Forecasting the direction of government bonds usually focuses on predicting what central banks will do to drive interest rates, either up or down. Since consensus in market watchers has long announced that U.S. Bonds yields are unnaturally low, the calls for a turn upward in interest rates seem ridiculously overdue in coming.
All that seems reasonable; however, the Federal Reserve is playing a much different game from the responding to the normal business cycle.
Since the financial meltdown of 2008-2009, the charts and metric gauges for predicting market movements require a complete overhaul. Betting on U.S. Bonds no longer is based solely on domestic factors.
ZeroHedge cites David Tepper Is Back, Sees “Beginning Of The End” Of Bond Bubble.
“Empirically, Tepper may be right: in the past every time a central bank has launched a massive easing program (think QE1, QE2, Twist, QE3, etc.) it resulted in aggressive stock buying offset by bond selling. The issue is when said programs came to an end, and led to major selloffs in equities, pushing bonds to newer and lower record low yields. So perhaps for the time being, we may have seen the lows in the 10 Year and in the periphery. The question is what happens when Europe’s latest “Private QE” operation comes to an end: just how massive will the bond bid be when all the money currently invested in risk assets decided to shift out all in one move.
More importantly, it also explains why central banks now have to work in a constant, staggered basis when easing, as the global capital markets simply cannot exist in a world in which every single central bank stops cold turkey with the “market” manipulation and/or liquidity injections.”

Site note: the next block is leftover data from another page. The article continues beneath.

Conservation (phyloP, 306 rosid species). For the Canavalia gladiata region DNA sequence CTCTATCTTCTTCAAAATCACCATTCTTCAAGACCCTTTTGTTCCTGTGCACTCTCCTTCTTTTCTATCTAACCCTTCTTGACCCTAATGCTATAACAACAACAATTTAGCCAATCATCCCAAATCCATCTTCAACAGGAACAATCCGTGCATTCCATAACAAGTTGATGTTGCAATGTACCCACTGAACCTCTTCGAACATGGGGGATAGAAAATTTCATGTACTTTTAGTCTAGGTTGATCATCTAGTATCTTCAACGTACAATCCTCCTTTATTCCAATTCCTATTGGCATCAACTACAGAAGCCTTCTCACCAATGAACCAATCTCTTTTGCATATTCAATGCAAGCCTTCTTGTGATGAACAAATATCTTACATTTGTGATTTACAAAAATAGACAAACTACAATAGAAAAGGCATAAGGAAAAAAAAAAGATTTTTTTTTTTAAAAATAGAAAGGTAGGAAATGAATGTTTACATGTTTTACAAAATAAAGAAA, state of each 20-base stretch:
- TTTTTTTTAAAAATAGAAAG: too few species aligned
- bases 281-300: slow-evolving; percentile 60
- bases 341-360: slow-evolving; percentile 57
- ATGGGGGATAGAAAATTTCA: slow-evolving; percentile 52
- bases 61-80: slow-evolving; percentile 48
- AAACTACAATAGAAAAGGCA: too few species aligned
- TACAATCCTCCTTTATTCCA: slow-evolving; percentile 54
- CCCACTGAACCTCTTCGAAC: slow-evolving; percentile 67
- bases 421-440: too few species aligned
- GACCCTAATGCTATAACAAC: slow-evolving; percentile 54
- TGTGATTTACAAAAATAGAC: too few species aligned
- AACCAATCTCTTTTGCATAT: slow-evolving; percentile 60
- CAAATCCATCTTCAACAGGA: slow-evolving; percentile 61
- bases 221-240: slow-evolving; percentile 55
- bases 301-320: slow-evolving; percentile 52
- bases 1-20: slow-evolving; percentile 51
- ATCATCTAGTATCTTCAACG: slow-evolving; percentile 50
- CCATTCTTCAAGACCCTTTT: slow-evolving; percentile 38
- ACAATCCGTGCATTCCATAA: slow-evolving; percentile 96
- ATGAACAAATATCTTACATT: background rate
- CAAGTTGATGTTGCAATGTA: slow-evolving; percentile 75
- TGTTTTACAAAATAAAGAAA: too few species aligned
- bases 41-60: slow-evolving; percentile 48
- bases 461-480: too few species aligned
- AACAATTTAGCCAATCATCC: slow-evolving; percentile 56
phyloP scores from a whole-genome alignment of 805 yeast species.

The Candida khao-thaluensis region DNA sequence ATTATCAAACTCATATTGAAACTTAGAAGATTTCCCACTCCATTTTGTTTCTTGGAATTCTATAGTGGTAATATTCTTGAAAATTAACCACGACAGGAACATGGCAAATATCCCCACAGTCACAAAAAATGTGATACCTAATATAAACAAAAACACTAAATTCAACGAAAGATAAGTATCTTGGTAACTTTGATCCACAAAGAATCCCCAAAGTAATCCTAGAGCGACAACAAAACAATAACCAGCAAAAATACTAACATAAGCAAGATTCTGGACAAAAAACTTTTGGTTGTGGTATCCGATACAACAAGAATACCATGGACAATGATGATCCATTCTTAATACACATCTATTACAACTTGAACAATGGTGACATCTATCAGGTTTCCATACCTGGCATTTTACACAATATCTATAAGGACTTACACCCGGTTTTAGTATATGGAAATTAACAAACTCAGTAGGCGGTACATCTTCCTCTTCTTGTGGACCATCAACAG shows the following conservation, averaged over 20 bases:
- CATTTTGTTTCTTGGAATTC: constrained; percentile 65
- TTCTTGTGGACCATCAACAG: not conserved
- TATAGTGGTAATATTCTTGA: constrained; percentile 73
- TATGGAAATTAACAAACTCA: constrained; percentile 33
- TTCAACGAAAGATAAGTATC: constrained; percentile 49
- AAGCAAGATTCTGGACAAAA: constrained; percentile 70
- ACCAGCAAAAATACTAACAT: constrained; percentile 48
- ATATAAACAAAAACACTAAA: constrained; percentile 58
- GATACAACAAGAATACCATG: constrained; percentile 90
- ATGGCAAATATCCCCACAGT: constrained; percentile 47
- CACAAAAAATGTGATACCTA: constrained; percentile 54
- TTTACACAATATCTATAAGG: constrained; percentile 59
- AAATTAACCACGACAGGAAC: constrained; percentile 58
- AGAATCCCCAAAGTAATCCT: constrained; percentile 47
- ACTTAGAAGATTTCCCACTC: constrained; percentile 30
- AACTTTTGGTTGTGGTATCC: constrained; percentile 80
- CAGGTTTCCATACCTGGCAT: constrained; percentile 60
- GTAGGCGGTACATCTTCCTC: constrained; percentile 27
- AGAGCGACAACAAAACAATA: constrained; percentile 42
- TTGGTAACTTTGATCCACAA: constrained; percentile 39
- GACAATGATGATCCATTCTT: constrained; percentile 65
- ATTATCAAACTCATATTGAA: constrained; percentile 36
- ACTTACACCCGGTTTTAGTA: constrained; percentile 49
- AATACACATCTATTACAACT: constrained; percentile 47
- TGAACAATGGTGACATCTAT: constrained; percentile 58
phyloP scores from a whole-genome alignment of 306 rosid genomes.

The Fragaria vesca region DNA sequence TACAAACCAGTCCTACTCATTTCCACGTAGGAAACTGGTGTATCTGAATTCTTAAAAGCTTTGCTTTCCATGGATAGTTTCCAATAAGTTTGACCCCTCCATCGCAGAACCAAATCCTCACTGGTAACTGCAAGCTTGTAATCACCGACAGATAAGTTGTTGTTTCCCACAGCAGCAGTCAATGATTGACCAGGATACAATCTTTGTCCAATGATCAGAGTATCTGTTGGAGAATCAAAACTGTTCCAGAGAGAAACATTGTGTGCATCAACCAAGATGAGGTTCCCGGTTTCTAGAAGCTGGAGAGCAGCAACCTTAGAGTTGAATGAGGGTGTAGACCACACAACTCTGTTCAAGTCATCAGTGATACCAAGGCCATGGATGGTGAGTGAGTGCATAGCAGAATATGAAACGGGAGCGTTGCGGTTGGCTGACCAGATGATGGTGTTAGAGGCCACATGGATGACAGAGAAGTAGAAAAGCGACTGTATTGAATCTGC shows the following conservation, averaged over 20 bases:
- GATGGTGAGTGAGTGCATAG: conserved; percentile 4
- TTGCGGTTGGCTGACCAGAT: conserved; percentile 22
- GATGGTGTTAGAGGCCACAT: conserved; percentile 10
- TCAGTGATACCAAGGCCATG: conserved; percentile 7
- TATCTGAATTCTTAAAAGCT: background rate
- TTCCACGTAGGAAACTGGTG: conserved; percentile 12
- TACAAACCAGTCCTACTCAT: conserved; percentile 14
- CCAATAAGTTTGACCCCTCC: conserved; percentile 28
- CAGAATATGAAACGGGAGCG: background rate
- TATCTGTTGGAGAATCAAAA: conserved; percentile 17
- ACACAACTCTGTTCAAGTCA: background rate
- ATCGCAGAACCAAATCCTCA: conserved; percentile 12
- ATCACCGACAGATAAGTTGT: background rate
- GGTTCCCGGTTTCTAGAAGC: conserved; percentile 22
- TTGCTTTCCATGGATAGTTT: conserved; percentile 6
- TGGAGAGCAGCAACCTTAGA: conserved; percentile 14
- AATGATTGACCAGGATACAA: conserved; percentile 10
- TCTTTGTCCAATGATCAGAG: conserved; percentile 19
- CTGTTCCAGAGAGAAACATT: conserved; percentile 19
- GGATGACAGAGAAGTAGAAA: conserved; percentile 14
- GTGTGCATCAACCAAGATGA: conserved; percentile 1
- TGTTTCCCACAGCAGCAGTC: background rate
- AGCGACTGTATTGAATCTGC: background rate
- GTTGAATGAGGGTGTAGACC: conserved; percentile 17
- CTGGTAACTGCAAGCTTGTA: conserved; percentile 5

Within this context, why all the hullabaloo over Bill Gross jumping ship? While price inflation is real and grossly underreported, currency deflation still persists over the last six years. Now some may claim this phenomenon proves that stability in the bond market exists. Conversely, if this measure is acceptable to institutional bondholders, are they not accepting very low returns out of fear that the economy still hangs on a precipice.
Always remember that bonds are loans that have an obligation for repayment. Stability is maintained in the core indebtedness with the reimbursement settlement of the principal. Most governments are able to string along the unavoidable roll over so that new funds are raised to refinance.
Not so in every case from private or corporate debt. Just ask the bond holders from GM, better known as “Government Motors”.
Government bonds make up the essential float in the paper trade. As long as the global collateralization of bonds is honored, the planet may be able to avoid the fate of Greece. Pimco is but a pimple when compared to the Federal Reserve’s monetization of U.S. Treasury debt.
Bond professional traders look for an edge. Firms may risk their own capital, but most brokers look to skim an easy commission. It’s the institutions who have the most at stake and need a stable bond market. When not if, the bubble busts or deflates, the air is going to escape and blow over average investors.
James Hall – October 1, 2014